How to Improve Emergency Preparedness in Dental Practices

In 2020, dentists navigated many unforeseen challenges and transitions. From wildfires in the West, to hurricanes and flooding in the South and the COVID-19 pandemic around the globe, the year was not easy. As has become clear, it is vital for dental practices to discuss their emergency preparedness plans and make improvements where necessary.

Besides the COVID-19 pandemic, the emergencies dentists report facing most commonly are prolonged power outages and computer system failures. Below, we take you through some of the steps you should follow to make sure you and your practice are ready for anything.

  1. Create an Emergency Action Plan (EAP).

An EAP is vital for dealing with unforeseen situations. According to the Occupational Safety and Health Administration (OSHA), a well-developed plan will limit injuries and facility damage during an emergency. The plan should be written down and available for employees to review. For staffs of 10 people or fewer, the employer can communicate the plan verbally. The EAP should include:

  • Procedures for reporting a fire or other emergency
  • A plan for evacuating the building and for designating employees to remain to perform rescue or medic operations
  • A procedure for accounting for all employees after an evacuation

Dentists should also consider how patient health information is protected in the office and how that data could be better safeguarded against emergencies to comply with Health Insurance Portability and Accountability Act of 1996 (HIPAA) rules.

Pro-tip: OSHA has a “Create your own EAP” template that makes writing your EAP much easier and faster.

  1. Create a business continuity plan.

In the wake of a disaster, dentists will need to know not just how to get through it, but how to continue practicing despite it. According to the American Dental Association (ADA), there are several elements you need to consider when thinking about continuity:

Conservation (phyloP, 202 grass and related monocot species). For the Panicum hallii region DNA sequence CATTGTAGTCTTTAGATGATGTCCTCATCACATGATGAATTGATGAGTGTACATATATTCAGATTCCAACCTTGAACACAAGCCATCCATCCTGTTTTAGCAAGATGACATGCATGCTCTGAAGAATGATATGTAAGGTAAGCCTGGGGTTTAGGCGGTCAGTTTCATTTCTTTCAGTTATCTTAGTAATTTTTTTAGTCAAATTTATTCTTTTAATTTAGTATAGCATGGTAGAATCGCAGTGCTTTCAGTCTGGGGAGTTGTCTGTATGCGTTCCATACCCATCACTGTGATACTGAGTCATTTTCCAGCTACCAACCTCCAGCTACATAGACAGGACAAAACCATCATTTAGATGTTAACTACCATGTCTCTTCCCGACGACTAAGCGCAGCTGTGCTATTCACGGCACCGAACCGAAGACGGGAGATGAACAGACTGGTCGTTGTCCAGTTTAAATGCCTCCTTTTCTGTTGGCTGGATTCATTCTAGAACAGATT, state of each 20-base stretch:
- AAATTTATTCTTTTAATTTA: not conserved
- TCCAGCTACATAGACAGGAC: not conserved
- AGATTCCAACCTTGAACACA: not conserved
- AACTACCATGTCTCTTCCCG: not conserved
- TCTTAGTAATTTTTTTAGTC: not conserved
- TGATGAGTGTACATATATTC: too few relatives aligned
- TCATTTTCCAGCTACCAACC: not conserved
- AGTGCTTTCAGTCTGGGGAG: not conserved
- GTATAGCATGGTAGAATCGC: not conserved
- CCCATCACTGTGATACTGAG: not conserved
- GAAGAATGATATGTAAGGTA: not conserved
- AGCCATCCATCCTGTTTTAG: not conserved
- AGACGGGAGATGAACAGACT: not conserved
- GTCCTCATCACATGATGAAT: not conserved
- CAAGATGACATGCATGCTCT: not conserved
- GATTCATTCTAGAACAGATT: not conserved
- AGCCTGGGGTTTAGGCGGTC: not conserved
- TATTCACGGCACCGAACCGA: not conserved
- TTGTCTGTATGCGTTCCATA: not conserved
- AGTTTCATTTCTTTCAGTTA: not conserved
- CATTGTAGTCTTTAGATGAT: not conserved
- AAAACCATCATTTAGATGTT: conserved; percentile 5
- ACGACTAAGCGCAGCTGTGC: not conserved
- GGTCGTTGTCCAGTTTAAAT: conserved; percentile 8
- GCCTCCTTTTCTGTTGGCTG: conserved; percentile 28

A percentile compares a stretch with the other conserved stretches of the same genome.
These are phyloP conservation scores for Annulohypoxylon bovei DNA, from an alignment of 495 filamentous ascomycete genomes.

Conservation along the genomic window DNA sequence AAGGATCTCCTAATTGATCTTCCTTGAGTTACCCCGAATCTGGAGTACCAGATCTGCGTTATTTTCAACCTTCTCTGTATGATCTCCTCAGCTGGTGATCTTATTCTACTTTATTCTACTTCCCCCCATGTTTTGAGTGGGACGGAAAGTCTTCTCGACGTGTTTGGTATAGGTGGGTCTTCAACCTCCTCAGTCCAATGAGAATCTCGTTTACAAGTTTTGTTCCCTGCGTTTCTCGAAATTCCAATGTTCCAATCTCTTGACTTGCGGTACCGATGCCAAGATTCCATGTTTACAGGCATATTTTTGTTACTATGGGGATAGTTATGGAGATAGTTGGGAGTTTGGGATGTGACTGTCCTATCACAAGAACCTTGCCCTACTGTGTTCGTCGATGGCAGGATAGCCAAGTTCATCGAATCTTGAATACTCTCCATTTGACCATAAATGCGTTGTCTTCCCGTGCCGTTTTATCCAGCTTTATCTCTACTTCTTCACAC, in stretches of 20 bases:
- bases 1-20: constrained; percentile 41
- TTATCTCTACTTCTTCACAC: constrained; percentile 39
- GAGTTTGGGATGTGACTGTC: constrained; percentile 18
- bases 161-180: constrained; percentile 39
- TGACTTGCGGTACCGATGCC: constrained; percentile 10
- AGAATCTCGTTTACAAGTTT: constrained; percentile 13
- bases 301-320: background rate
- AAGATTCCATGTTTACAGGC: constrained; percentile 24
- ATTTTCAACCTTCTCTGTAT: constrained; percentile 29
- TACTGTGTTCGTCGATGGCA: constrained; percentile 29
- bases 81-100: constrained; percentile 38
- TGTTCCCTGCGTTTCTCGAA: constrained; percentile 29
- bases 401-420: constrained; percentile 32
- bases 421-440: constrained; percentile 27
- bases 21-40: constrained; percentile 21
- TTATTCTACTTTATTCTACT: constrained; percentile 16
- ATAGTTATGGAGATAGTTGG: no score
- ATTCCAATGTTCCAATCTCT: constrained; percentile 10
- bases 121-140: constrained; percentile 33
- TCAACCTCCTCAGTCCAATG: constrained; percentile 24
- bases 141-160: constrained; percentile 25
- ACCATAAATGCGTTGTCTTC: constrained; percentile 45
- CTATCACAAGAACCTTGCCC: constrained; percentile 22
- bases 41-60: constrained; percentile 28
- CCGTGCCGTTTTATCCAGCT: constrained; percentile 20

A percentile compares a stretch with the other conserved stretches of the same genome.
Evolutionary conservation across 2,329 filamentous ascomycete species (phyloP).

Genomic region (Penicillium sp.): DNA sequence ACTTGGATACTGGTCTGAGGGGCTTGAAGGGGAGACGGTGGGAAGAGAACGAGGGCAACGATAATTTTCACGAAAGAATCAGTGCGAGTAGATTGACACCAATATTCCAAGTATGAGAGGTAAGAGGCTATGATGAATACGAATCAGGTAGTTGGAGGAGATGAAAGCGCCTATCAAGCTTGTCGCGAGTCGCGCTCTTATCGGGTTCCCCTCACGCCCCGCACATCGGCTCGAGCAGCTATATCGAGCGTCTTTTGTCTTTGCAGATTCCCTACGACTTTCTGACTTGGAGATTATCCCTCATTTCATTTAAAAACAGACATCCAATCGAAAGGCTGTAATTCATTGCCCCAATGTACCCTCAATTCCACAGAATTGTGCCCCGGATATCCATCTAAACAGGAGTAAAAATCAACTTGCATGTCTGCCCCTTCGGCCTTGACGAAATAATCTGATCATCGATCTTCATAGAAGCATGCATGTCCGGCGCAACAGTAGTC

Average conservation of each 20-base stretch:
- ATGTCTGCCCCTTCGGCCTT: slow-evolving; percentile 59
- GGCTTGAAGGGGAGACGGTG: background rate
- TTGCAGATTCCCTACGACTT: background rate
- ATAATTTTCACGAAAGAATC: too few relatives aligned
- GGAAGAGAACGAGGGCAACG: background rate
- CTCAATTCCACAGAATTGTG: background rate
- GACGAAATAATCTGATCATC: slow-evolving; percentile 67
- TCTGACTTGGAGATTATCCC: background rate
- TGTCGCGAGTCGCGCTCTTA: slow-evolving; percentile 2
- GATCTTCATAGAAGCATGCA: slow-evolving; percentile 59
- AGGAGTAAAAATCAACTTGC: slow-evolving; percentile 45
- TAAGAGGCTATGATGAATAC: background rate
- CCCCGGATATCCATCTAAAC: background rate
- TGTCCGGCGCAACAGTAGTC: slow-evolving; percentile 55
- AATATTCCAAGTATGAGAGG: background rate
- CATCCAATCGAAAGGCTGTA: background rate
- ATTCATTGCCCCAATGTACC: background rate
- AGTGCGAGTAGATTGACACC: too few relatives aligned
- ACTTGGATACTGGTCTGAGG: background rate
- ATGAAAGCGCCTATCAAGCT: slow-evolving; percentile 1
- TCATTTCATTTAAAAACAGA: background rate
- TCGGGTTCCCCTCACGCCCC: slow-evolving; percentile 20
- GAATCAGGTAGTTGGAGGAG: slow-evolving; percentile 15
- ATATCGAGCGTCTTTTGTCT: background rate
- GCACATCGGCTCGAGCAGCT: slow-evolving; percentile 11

• Existing plans and procedures. After an emergency, your normal procedures may need to shift on a dime. Think about how procedures could change or pause depending on the circumstance. Also, it’s a good time to review your insurance policies and be aware of the disasters that are covered and the ones that aren’t but should be.
  • Equipment. Not all equipment is easy to replace. Think about where you store your equipment and what risks it is exposed to. Keep electronics off the ground in case of flooding and consider keeping important records or data in a fireproof safe. Also, make sure first aid supplies, emergency power equipment and personal protective equipment (PPE) are accessible, plentiful and up to date.
  • Personnel. Be aware of how many staff you have and how far they are from the office to know who may be available during and after an emergency.
  • Back-up systems. Consider storing your records — or copies of your records — offsite, so they are safe in the event of a disaster that damages the office facilities.
  1. Identify resources to help recover after the emergency and while preparing for the next one.

Often, a disaster isn’t just one event — there are lasting effects and aftershocks that continue to impact the practice. A storm or flooding, for example, can bring issues like mold and mosquitos.  After dealing with the immediate needs of the practice during an emergency, turning to the next steps can be overwhelming. Thankfully, the ADA Center for Professional Success has resources to help. Visit the site for guidance on ensuring data backup and system recovery, caring for staff after a disaster and more.

Dentists are reminded to visit the New York State Dental Association website for up-to-date information on NYS Health Law alerts and more. MLMIC also encourages dentists to monitor updates on our resources page and find additional guidance for dental practices on our blog.